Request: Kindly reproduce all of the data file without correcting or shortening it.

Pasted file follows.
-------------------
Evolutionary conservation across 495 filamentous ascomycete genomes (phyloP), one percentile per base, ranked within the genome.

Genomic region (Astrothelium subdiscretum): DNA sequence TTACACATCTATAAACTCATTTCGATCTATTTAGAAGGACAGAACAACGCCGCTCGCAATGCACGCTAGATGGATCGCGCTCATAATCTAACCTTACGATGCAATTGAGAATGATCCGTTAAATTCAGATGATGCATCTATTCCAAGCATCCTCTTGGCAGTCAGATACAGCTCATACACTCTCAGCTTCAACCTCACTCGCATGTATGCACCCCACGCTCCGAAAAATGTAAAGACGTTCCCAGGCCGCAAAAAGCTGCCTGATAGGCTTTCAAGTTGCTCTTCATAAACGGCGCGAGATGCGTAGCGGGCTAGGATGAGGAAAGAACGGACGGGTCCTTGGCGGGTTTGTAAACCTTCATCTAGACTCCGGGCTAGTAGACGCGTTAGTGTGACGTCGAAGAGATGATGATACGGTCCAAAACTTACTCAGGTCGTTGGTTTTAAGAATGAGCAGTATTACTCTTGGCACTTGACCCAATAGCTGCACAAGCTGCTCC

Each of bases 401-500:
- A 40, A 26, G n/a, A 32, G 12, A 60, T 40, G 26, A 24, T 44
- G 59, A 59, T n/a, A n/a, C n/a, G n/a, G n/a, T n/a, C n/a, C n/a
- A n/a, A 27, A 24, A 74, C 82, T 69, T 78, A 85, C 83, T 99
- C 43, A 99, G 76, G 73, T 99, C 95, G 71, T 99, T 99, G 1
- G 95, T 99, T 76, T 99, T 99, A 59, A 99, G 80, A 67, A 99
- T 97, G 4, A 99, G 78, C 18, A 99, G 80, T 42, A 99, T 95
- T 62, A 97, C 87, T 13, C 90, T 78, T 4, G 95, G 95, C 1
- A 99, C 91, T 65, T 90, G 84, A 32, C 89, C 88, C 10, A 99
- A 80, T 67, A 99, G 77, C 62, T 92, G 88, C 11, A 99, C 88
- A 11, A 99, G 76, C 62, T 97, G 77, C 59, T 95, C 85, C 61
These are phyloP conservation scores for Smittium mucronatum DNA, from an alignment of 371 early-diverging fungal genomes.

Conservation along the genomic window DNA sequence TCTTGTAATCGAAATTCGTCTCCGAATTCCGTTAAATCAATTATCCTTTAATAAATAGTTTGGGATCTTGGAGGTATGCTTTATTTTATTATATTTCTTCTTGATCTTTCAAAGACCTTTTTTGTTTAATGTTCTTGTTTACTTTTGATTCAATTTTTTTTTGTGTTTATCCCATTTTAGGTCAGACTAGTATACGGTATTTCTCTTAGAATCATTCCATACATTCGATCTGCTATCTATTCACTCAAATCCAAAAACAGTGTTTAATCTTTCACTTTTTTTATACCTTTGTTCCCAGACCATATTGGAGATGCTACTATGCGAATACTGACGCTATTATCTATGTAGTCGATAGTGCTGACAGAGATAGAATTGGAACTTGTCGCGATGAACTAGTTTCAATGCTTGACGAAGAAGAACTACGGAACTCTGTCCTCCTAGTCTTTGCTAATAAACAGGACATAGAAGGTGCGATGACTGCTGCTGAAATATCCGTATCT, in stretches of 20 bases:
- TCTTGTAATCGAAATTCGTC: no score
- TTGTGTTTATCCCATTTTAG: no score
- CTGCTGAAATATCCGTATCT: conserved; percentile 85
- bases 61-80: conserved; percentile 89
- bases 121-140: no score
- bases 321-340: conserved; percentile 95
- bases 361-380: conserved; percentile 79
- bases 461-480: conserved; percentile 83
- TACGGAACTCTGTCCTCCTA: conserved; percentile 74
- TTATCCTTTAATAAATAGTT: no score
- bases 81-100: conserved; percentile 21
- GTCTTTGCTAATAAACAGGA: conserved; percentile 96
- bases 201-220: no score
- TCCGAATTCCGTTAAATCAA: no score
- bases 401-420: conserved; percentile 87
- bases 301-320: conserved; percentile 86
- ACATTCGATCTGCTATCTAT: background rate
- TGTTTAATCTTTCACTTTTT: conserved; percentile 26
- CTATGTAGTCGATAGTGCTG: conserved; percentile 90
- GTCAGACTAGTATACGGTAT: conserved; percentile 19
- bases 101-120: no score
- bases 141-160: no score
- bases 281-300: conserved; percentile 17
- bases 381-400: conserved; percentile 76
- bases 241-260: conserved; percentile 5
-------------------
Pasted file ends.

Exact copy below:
Evolutionary conservation across 495 filamentous ascomycete genomes (phyloP), one percentile per base, ranked within the genome.

Genomic region (Astrothelium subdiscretum): DNA sequence TTACACATCTATAAACTCATTTCGATCTATTTAGAAGGACAGAACAACGCCGCTCGCAATGCACGCTAGATGGATCGCGCTCATAATCTAACCTTACGATGCAATTGAGAATGATCCGTTAAATTCAGATGATGCATCTATTCCAAGCATCCTCTTGGCAGTCAGATACAGCTCATACACTCTCAGCTTCAACCTCACTCGCATGTATGCACCCCACGCTCCGAAAAATGTAAAGACGTTCCCAGGCCGCAAAAAGCTGCCTGATAGGCTTTCAAGTTGCTCTTCATAAACGGCGCGAGATGCGTAGCGGGCTAGGATGAGGAAAGAACGGACGGGTCCTTGGCGGGTTTGTAAACCTTCATCTAGACTCCGGGCTAGTAGACGCGTTAGTGTGACGTCGAAGAGATGATGATACGGTCCAAAACTTACTCAGGTCGTTGGTTTTAAGAATGAGCAGTATTACTCTTGGCACTTGACCCAATAGCTGCACAAGCTGCTCC

Each of bases 401-500:
- A 40, A 26, G n/a, A 32, G 12, A 60, T 40, G 26, A 24, T 44
- G 59, A 59, T n/a, A n/a, C n/a, G n/a, G n/a, T n/a, C n/a, C n/a
- A n/a, A 27, A 24, A 74, C 82, T 69, T 78, A 85, C 83, T 99
- C 43, A 99, G 76, G 73, T 99, C 95, G 71, T 99, T 99, G 1
- G 95, T 99, T 76, T 99, T 99, A 59, A 99, G 80, A 67, A 99
- T 97, G 4, A 99, G 78, C 18, A 99, G 80, T 42, A 99, T 95
- T 62, A 97, C 87, T 13, C 90, T 78, T 4, G 95, G 95, C 1
- A 99, C 91, T 65, T 90, G 84, A 32, C 89, C 88, C 10, A 99
- A 80, T 67, A 99, G 77, C 62, T 92, G 88, C 11, A 99, C 88
- A 11, A 99, G 76, C 62, T 97, G 77, C 59, T 95, C 85, C 61
These are phyloP conservation scores for Smittium mucronatum DNA, from an alignment of 371 early-diverging fungal genomes.

Conservation along the genomic window DNA sequence TCTTGTAATCGAAATTCGTCTCCGAATTCCGTTAAATCAATTATCCTTTAATAAATAGTTTGGGATCTTGGAGGTATGCTTTATTTTATTATATTTCTTCTTGATCTTTCAAAGACCTTTTTTGTTTAATGTTCTTGTTTACTTTTGATTCAATTTTTTTTTGTGTTTATCCCATTTTAGGTCAGACTAGTATACGGTATTTCTCTTAGAATCATTCCATACATTCGATCTGCTATCTATTCACTCAAATCCAAAAACAGTGTTTAATCTTTCACTTTTTTTATACCTTTGTTCCCAGACCATATTGGAGATGCTACTATGCGAATACTGACGCTATTATCTATGTAGTCGATAGTGCTGACAGAGATAGAATTGGAACTTGTCGCGATGAACTAGTTTCAATGCTTGACGAAGAAGAACTACGGAACTCTGTCCTCCTAGTCTTTGCTAATAAACAGGACATAGAAGGTGCGATGACTGCTGCTGAAATATCCGTATCT, in stretches of 20 bases:
- TCTTGTAATCGAAATTCGTC: no score
- TTGTGTTTATCCCATTTTAG: no score
- CTGCTGAAATATCCGTATCT: conserved; percentile 85
- bases 61-80: conserved; percentile 89
- bases 121-140: no score
- bases 321-340: conserved; percentile 95
- bases 361-380: conserved; percentile 79
- bases 461-480: conserved; percentile 83
- TACGGAACTCTGTCCTCCTA: conserved; percentile 74
- TTATCCTTTAATAAATAGTT: no score
- bases 81-100: conserved; percentile 21
- GTCTTTGCTAATAAACAGGA: conserved; percentile 96
- bases 201-220: no score
- TCCGAATTCCGTTAAATCAA: no score
- bases 401-420: conserved; percentile 87
- bases 301-320: conserved; percentile 86
- ACATTCGATCTGCTATCTAT: background rate
- TGTTTAATCTTTCACTTTTT: conserved; percentile 26
- CTATGTAGTCGATAGTGCTG: conserved; percentile 90
- GTCAGACTAGTATACGGTAT: conserved; percentile 19
- bases 101-120: no score
- bases 141-160: no score
- bases 281-300: conserved; percentile 17
- bases 381-400: conserved; percentile 76
- bases 241-260: conserved; percentile 5